Abstractualism

Abstractualism is the photographic artistic practice that focuses on the everyday and unfiltered view of today's world. Its aim is to enable an artistic movement away from the hyperreality of the photographic arts and image making world we inhabit today. It brings a realism to photography of what actually exists in front of us every day and allows the audience a moment to reflect on the beauty in the everyday of our real world.
Abstractualism’s aesthetics are to capture the 'actual' through photographs in an 'abstract' manner within the principles that guide the artistic practice.
Its intention is to bring a reality and straight through philosophy to the photography and provide a deeper thought-provoking reaction and meaning beyond its immediate visuality.

Principles

• Scenes and Objects photographed should be found and not constructed
• The photographer should move to photograph - nothing found should be moved to accommodate the photograph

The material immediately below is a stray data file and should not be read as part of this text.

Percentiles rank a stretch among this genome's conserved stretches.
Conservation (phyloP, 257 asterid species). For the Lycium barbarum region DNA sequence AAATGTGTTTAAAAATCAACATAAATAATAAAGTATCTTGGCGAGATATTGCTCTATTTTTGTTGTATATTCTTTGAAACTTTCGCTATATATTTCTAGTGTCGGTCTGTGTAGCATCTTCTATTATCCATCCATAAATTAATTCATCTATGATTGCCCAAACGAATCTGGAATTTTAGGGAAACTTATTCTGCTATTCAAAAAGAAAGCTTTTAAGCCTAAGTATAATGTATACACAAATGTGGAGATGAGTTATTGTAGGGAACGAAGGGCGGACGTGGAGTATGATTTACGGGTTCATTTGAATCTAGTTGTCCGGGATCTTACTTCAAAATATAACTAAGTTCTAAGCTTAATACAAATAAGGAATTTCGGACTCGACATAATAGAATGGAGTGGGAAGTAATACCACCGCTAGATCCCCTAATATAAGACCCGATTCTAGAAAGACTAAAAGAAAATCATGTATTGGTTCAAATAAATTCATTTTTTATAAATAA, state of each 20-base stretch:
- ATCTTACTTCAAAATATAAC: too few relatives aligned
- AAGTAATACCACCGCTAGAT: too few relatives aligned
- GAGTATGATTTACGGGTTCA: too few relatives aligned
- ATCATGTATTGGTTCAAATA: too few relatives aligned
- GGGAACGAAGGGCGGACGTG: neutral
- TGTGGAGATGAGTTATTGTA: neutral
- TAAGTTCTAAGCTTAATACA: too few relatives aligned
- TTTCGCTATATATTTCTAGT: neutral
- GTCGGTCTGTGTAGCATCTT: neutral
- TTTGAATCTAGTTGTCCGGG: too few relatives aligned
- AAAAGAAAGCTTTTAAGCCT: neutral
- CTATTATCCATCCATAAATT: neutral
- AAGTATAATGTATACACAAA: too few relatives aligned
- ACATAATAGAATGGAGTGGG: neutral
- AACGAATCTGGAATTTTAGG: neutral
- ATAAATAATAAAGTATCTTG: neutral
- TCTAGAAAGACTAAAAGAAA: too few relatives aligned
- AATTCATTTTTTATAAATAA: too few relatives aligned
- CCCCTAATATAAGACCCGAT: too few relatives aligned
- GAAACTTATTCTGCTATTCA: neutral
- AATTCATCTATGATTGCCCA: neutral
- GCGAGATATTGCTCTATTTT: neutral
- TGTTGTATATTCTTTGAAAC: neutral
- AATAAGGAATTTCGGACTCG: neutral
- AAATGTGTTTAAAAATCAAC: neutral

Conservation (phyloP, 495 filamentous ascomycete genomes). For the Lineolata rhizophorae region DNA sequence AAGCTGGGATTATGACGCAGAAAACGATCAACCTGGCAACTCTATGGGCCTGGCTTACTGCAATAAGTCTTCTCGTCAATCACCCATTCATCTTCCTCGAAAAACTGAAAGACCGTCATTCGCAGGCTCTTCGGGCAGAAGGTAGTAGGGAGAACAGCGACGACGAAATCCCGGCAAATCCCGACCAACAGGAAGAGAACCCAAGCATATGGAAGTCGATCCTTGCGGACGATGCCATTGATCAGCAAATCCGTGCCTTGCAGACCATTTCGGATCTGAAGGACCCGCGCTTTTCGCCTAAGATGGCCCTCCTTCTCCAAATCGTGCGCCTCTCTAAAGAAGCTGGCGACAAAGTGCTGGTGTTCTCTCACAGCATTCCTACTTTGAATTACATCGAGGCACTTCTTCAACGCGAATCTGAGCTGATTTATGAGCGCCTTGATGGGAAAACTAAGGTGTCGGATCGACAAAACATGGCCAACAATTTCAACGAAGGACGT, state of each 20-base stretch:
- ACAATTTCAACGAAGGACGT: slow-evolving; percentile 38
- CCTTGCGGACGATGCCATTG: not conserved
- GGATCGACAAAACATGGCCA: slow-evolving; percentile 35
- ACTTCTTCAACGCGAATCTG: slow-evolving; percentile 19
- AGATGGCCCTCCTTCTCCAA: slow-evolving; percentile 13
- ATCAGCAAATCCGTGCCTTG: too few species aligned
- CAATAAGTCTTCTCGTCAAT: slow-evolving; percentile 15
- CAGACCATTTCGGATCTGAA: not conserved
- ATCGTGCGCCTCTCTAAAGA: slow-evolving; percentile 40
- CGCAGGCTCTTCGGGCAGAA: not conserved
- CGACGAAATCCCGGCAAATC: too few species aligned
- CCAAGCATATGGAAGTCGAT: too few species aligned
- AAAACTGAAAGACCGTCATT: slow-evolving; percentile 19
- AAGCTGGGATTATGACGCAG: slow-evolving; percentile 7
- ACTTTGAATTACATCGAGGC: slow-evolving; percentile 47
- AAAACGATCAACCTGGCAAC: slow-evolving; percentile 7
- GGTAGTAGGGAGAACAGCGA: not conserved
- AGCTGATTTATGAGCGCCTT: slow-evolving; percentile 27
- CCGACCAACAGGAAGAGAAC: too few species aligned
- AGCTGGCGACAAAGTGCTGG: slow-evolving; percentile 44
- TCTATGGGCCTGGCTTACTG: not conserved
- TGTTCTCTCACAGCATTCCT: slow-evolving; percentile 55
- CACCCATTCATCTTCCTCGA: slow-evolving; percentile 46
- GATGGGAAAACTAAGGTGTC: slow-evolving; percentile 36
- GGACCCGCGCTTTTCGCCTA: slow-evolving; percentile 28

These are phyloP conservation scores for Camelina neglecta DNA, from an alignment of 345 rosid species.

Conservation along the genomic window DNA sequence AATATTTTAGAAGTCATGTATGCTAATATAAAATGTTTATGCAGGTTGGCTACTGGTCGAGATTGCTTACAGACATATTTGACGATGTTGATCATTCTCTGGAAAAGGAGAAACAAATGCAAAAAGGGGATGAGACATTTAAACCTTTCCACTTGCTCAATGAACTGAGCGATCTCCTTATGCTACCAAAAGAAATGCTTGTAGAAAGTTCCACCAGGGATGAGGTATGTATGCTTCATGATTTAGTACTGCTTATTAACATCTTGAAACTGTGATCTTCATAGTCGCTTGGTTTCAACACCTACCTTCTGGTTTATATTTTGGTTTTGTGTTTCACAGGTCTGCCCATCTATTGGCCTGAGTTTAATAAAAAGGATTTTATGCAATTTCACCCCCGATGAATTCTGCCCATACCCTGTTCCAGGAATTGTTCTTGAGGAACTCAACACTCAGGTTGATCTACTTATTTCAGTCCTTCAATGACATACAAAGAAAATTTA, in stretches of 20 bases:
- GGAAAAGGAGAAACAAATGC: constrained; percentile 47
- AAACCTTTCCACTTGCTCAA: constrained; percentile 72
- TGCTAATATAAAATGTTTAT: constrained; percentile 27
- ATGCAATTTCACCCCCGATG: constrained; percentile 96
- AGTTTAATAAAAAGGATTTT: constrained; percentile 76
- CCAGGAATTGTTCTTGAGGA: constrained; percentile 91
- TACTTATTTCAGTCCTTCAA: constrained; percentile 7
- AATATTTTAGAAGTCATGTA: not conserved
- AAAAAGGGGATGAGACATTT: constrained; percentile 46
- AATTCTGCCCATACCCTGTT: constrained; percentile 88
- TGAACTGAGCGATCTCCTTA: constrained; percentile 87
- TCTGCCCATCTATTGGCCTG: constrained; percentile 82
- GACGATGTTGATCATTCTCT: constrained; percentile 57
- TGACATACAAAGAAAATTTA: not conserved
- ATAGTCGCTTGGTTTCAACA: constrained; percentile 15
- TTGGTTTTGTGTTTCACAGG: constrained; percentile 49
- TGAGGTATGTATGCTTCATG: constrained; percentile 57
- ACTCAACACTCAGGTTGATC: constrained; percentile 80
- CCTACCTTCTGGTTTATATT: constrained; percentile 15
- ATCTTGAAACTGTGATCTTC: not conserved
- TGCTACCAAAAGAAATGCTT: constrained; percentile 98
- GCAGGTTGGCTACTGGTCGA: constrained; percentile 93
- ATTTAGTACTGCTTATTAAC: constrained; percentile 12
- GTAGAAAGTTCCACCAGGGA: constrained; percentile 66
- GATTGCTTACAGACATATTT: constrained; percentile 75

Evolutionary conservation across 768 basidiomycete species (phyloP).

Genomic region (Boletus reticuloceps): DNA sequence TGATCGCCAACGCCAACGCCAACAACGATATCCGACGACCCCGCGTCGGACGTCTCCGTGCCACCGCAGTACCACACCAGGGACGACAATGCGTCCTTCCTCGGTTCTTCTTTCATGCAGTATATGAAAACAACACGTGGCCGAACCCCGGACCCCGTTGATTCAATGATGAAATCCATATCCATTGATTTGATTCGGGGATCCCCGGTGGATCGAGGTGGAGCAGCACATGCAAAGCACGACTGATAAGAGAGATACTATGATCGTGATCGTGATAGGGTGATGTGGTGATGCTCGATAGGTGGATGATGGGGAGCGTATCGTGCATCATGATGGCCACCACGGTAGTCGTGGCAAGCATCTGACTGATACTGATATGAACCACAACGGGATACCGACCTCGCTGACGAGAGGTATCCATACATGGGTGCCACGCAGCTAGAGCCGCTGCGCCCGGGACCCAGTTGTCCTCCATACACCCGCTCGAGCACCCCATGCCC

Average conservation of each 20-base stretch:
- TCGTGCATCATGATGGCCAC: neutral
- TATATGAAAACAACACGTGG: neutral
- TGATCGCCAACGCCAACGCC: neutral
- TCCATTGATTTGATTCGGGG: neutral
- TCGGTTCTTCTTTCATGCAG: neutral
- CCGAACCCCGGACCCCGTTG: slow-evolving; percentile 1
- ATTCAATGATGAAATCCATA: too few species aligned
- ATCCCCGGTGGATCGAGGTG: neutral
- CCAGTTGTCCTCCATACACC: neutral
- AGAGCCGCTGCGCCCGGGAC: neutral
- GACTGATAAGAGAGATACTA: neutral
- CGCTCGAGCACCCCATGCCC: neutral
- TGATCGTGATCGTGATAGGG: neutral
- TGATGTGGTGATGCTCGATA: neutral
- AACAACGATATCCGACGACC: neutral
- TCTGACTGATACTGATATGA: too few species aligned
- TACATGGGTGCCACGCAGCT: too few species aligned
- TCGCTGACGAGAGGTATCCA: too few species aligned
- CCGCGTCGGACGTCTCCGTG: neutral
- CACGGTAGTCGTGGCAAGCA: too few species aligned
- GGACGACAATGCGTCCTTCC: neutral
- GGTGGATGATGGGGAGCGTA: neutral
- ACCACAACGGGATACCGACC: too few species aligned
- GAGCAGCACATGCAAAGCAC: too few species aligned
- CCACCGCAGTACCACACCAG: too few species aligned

• The majority of the production should be in camera, post production allows for traditional dark room style editing for film and the equivalent for digital
• The photographs should be in colour and with natural lighting, no flash or reflectors should be used
• The scene/object should not be immediately recognizable – scene’s and objects can be found in the world, but the photograph should not be a sign post for the audience
• Key elements of Line, Pattern, Symmetry and Texture are important components of the photographic composition